George Segal, Woman on a Park Bench
While this group show observes the tenth anniversary of the World Trade Center attacks with mostly older works, it somehow manages to reflect on that day. Besides serving as a fitting memorial, the exhibit demonstrates art's ability to change its meaning depending on circumstance.
Xu Bing, Where Does the Dust Itself Collect?
As part of its Insite: Art + Commemoration program remembering 9/11, the Lower Manhattan Cultural Council, in conjunction with the Museum of Chinese in America, presents the U.S. debut of Chinese artist Xu Bing's award-winning installation, in which he incorporates dust collected near Ground Zero. Covering the floor of the Spinning Wheel Building gallery with this material, the artist used large letterform templates as a kind of reverse stencil, to inscribe a passage from a Chan Buddhist poem that includes the titular line. A meditation on the boundary that separates the physical from the spiritual, the piece won the $40,000 Artes Mundi Prize when it was shown in the U.K. in 2004.
Joel Meyerowitz, Rescue workers on the plaza, from the series "Aftermath"
Meyerowitz---a pioneer in the use of color photography in art---was the only photographer granted official access to Ground Zero following the destruction of the World Trade Center. Over the next nine months, he took more than 8,000 photos documenting the cleanup effort. A selection is presented here in commemoration of the tenth anniversary of 9/11.
Pedro Lasch, WTC Budapest
In these paintings done in different art-historical styles, the artist imagines reconstructions of the Twin Towers in different sites around the world---including on either side of the DMZ separating North and South Korea.
Francesc Torres, Folded Steel Column
This five-part exhibition, commemorating the tenth anniversary of 9/11, is a collaboration with the National September 11 Memorial Museum. The show includes contributions by Francesc Torres, Eugene Richards, Elena del Rivero and Leslie McCleave, and Gregg Brown, as well as an installation of 9/11- and WTC-related photos from the ICP collection.
Bruce Conner (Anonymous), LEAVE TAKING,
The late filmmaker, collagist and San Francisco Beats-scene eminence created "Falling Leaves," a series of drawn scrolls, in the immediate aftermath of 9/11---crediting them to an alter ego named Anonymous. They're being presented here (along with a film) to commemorate the attacks' tenth anniversary.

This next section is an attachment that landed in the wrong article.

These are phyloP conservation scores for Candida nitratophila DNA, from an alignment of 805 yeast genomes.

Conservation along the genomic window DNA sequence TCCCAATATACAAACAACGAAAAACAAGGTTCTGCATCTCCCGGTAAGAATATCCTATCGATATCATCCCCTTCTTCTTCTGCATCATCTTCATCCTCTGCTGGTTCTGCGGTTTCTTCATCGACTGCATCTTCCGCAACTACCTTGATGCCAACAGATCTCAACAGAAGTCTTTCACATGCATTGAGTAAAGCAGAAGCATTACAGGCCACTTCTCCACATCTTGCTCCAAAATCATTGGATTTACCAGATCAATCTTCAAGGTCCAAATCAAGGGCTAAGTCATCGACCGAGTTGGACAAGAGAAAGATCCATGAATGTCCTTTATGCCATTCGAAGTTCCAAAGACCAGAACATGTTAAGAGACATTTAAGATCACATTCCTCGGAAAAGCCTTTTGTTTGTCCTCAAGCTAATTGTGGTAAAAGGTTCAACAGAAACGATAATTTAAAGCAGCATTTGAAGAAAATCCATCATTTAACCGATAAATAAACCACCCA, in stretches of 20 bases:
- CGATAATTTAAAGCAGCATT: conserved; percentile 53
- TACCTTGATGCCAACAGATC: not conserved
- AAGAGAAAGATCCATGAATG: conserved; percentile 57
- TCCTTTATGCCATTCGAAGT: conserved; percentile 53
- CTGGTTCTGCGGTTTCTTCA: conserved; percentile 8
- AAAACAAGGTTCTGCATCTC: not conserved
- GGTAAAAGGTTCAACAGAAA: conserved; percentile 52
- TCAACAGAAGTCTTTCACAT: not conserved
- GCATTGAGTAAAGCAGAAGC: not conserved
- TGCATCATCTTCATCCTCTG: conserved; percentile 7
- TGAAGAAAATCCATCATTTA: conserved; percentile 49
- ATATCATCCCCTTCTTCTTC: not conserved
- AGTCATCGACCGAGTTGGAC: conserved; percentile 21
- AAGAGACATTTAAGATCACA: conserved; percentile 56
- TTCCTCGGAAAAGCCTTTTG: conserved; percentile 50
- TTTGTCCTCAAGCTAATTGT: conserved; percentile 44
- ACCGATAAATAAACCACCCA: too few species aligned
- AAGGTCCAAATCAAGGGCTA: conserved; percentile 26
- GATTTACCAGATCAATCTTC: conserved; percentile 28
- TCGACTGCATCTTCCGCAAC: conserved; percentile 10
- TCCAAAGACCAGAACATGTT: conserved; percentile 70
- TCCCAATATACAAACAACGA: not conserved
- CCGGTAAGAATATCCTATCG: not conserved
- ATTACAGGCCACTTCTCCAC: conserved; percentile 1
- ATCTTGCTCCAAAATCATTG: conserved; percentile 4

Elena del Rivero, [Swi:t] Home: A CHANT
This Spanish artist had a studio across the street from the World Trade Center on Sept 11, 2001. The devastation shattered the windows of her loft, filling her space with dust and piles of debris that included memos, personal notes and other documents blown out of the WTC. Over the next five years, she sorted and inventoried this material, eventually sewing each item by hand onto long rolls of fabric, which have been joined together in this installation to form a cascade tumbling from ceiling to floor. The piece has been previously shown at the Corcoran Gallery in Washington, D.C.
Michael Richards, Untitled
The tenth anniversary of 9/11 is commemorated in this installation of two works: a sculpture by the late Michael Richards (1963--2001) and a photograph by Christoph Draeger. Richards, who died in the WTC attacks, is represented by a piece from of his series recalling the Tuskegee airmen, while Draeger contributes a jigsaw-board image of Ground Zero shortly after the disaster. The exhibit also includes comment books from the Brooklyn Museum show that observed the first anniversary of September 11 in 2002.
Wolfgang Staehle, 2001
On the morning of September 11, 2001, German artist Wolfgang Staehle was readying his video installation for Postmasters Gallery in Chelsea---a live wide-angled webcam feed of Lower Manhattan from Williamsburg, Brooklyn, including a view of World Trade Center---when suddenly, his camera caught the attacks on the Twin Towers just as they happened. What had been intended as a "panorama of eventlessness" had been instantaneously transformed into a searing document of one of history's most terrible and transformative events. Ten years on, the Goethe-Institut's Lower East Side outpost hosts a re-installation of the nine-hour long 2001, unspooling in real time as it did a decade ago.
Faith Ringgold, The 9/11 Peace Story Quilt
Artist Faith Ringgold created the 9/11 Peace Story Quilt with the help of New York City students, ranging from 8 to 19, as a response to the WTC attacks. The aim of the work, which incorporates drawings and reflections by the kids, is to foster conflict resolution as an alternative to violence and war.